‘Human kindness has never weakened the stamina or softened the fiber of a free people. A nation does not have to be cruel to be tough.”— Franklin D.Roosevelt
ROLLING FORK — My friend Krista McFerrin, who along with husband Clay put out the truly fine weekly newspaper in Charleston, posed a question on social media earlier this month which forced me after lo, these many years, to remember something I once promised myself I would never forget. Such is but one foible of the human condition.
Krista mentioned that she “still has family” (a phrase so classically southern it smells of magnolia and drips sweet tea) that live in the environs of Locke Station, a true spot in the road which occupies space on maps and at least one road sign alongside Miss. Highway 6, just about halfway between Marks in Quitman County and Batesville in Panola.
I am not sure there was ever just a whole lot there, but at least as is visible to the highway traveler, there is even less now. There once were two country store/gas stations along the highway, both of which, like so much of the greater Delta landscape lives now only in the memories of those who can recall its being much more vibrant.
But something happened there a year or two the other side of a half-century ago that even then seemed worthy of note and now much more so, to the point of prompting a little shame at its not have been done more publicly before now. And it happened to me.
I don’t know how many times I made the trip back and forth between my parents Coahoma home and the University of Mississippi in the years that good folks tried hard to educate me there, but it was a lot. And every one of those times involved my passing by the highway frontage section of Locke Station, nary a one of which inspired the first thought of my stopping.
Until, as a lot of bad novelists have for some reason felt need to assert, “fate took a hand.”
The Volkswagen Beetle that was my first car would go a long way on a very little bit of gasoline, but dependable as that ole girl was until I wrapped her around a deer one night, she wouldn’t go very far on none at all. And that is what I allowed to happen on that “fateful” Friday afternoon headed home from Ole Miss, never having given the first consideration of the truly unfortunate kindred facts that both the car’s gas tank and my wallet were empty – facts which rose to the top of my consciousness as the car coasted to a stop on the gravel parking lot of the northernmost country store at Locke Station.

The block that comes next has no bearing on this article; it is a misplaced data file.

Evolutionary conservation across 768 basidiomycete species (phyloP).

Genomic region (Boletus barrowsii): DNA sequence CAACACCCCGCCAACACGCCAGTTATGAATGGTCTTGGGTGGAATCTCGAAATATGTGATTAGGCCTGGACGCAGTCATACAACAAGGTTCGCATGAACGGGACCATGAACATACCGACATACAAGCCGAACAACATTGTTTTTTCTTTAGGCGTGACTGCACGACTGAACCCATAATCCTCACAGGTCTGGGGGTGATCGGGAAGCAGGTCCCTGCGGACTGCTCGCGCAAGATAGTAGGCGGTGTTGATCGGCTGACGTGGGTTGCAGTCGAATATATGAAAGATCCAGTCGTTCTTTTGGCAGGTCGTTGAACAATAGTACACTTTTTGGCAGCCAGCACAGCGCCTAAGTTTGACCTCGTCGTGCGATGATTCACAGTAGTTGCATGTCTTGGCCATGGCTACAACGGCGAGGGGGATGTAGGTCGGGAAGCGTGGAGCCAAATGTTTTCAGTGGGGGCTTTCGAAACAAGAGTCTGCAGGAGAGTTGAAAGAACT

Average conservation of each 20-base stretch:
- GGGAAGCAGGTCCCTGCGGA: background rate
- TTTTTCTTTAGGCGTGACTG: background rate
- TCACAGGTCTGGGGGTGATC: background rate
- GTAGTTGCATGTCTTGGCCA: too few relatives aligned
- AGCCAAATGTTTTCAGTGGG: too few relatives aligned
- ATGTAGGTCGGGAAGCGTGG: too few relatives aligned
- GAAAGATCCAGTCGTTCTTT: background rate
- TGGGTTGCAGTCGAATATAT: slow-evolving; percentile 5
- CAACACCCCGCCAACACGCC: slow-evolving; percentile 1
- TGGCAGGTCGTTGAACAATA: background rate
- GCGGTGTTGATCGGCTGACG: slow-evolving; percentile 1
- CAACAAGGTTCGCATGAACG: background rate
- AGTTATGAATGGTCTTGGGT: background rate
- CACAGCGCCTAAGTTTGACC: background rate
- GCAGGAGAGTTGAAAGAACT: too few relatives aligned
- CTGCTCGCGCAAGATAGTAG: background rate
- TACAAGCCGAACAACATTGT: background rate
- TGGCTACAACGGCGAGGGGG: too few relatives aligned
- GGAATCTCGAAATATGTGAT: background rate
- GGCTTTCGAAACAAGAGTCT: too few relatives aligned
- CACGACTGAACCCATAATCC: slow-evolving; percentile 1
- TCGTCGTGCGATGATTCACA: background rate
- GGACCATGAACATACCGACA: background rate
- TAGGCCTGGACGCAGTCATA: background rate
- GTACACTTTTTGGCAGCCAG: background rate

I suppose at this point I should interject two other pretty salient facts. This was long before anything remotely like a cell phone and my father was not so foolish a man as to send his son to 1970-ish Ole Miss with a gas credit card.
I was, therefore, in a mess, one which I figured had about a fifty-fifty chance of getting worse when the man I quickly discerned to be the proprietor opened the establishment’s door and started walking toward me.
The man never changed his facial expression as his eyes sized me up while I explained my predicament to him, adding something to the effect that I wouldn’t blame him for not believing some college kid he’d never met, but if he could see fit to advance me enough gas to get home that word-of-honor I would repay him on Sunday afternoon when I came back through.
“Word-of-honor, that mean something to you, does it boy? What’s your name?”
I told him and started to say something else, when he raised his hand in the not often enough recognized universal gesture indicating that now would be a fine time to shut-up, and asked “you from over around Coahoma way, Moon Lake area?”
I nodded affirmatively and a smile came over his face as he said, “Yeah, I believe I have heard of your family. Farm over that way? Your daddy or granddaddy was a Justice of the Peace?”
And then he said something that dried up the quicksand pit that anxiety can deposit in a fellow’s stomach when he’s not sure what he is going to do. He said “Let’s push your VW over to that pump. We are fixin’ to do two things, son – give you some gas and find out how good your word-of-honor is.”
And, yes, of course I stopped there and paid on Sunday afternoon, even leaving home a little early because I wasn’t sure how late he would be open on the Sabbath. But he was, propped up in a chair next to the door I had originally seen him exit two days before.
I tried to thank him yet again for his kindness but he would have none of it, saying only that he was glad he’d been able to help me.
And then he extended his hand to shake mine, a gesture which precluded the need for conversation, and patted me on the back. And all the way to Oxford I couldn’t shake the feeling that man had taught me a more valuable lesson than any I was apt to pick up in a classroom.
“Kindness is the language which the deaf can hear and the blind can see.” — Mark Twain